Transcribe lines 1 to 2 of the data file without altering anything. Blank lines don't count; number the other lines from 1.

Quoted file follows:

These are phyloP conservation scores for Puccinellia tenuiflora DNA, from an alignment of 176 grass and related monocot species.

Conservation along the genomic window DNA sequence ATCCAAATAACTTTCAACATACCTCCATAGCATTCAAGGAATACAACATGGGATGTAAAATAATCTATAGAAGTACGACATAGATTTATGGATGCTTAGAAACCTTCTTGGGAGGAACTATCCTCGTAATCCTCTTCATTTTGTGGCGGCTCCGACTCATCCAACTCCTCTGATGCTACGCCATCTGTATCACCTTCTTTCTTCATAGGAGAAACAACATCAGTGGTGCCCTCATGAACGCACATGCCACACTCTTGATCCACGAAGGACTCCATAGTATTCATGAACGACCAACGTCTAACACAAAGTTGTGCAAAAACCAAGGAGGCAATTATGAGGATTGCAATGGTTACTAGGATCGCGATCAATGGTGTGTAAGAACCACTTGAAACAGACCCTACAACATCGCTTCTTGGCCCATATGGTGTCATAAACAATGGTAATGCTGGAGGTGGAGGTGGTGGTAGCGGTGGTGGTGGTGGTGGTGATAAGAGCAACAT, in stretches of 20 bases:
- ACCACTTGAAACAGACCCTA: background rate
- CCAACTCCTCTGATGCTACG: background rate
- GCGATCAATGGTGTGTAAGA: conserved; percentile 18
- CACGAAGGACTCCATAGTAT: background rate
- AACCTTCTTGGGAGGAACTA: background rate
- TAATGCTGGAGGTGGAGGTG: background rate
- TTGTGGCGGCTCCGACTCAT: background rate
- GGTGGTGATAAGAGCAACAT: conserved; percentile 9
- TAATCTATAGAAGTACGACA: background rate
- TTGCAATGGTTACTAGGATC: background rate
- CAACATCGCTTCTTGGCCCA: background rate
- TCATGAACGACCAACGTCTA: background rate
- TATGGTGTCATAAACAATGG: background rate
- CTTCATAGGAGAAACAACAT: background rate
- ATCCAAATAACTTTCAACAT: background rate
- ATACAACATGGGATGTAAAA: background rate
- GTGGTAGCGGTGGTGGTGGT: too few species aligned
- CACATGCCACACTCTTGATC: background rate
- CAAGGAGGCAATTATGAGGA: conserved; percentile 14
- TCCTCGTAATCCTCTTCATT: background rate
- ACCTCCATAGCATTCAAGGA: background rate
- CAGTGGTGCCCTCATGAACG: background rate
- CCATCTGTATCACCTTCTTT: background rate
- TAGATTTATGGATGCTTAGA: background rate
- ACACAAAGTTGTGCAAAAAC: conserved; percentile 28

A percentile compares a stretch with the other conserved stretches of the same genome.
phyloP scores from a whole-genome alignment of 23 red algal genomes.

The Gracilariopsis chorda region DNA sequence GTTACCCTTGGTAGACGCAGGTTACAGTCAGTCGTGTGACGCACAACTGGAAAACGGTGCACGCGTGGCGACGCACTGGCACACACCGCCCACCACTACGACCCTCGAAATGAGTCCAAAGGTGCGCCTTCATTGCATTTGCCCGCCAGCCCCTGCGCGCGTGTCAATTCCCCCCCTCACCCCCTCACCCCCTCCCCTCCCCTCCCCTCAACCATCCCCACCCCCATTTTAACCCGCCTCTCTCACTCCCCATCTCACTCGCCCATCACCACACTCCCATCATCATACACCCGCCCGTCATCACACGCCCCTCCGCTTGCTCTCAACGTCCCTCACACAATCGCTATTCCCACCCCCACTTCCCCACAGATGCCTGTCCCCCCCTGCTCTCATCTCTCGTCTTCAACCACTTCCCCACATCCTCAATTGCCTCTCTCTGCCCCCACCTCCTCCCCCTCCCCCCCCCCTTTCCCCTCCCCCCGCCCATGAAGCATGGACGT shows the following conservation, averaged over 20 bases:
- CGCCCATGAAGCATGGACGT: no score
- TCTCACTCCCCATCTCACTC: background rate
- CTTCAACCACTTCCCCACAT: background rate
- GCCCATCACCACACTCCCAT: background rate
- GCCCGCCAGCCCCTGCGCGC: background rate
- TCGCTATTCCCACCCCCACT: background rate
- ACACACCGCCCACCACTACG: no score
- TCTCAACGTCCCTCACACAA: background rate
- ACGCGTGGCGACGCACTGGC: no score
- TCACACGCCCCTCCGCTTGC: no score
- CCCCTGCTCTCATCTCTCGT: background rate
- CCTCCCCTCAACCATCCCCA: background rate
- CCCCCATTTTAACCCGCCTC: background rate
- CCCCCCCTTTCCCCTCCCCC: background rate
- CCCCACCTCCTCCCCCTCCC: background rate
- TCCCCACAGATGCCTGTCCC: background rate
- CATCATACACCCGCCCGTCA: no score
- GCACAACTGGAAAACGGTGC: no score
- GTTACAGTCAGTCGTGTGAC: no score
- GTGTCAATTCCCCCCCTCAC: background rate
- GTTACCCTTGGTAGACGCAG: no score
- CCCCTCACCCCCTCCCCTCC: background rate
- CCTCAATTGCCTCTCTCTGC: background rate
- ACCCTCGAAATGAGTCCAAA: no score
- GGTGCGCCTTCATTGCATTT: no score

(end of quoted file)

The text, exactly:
These are phyloP conservation scores for Puccinellia tenuiflora DNA, from an alignment of 176 grass and related monocot species.

Conservation along the genomic window DNA sequence ATCCAAATAACTTTCAACATACCTCCATAGCATTCAAGGAATACAACATGGGATGTAAAATAATCTATAGAAGTACGACATAGATTTATGGATGCTTAGAAACCTTCTTGGGAGGAACTATCCTCGTAATCCTCTTCATTTTGTGGCGGCTCCGACTCATCCAACTCCTCTGATGCTACGCCATCTGTATCACCTTCTTTCTTCATAGGAGAAACAACATCAGTGGTGCCCTCATGAACGCACATGCCACACTCTTGATCCACGAAGGACTCCATAGTATTCATGAACGACCAACGTCTAACACAAAGTTGTGCAAAAACCAAGGAGGCAATTATGAGGATTGCAATGGTTACTAGGATCGCGATCAATGGTGTGTAAGAACCACTTGAAACAGACCCTACAACATCGCTTCTTGGCCCATATGGTGTCATAAACAATGGTAATGCTGGAGGTGGAGGTGGTGGTAGCGGTGGTGGTGGTGGTGGTGATAAGAGCAACAT, in stretches of 20 bases: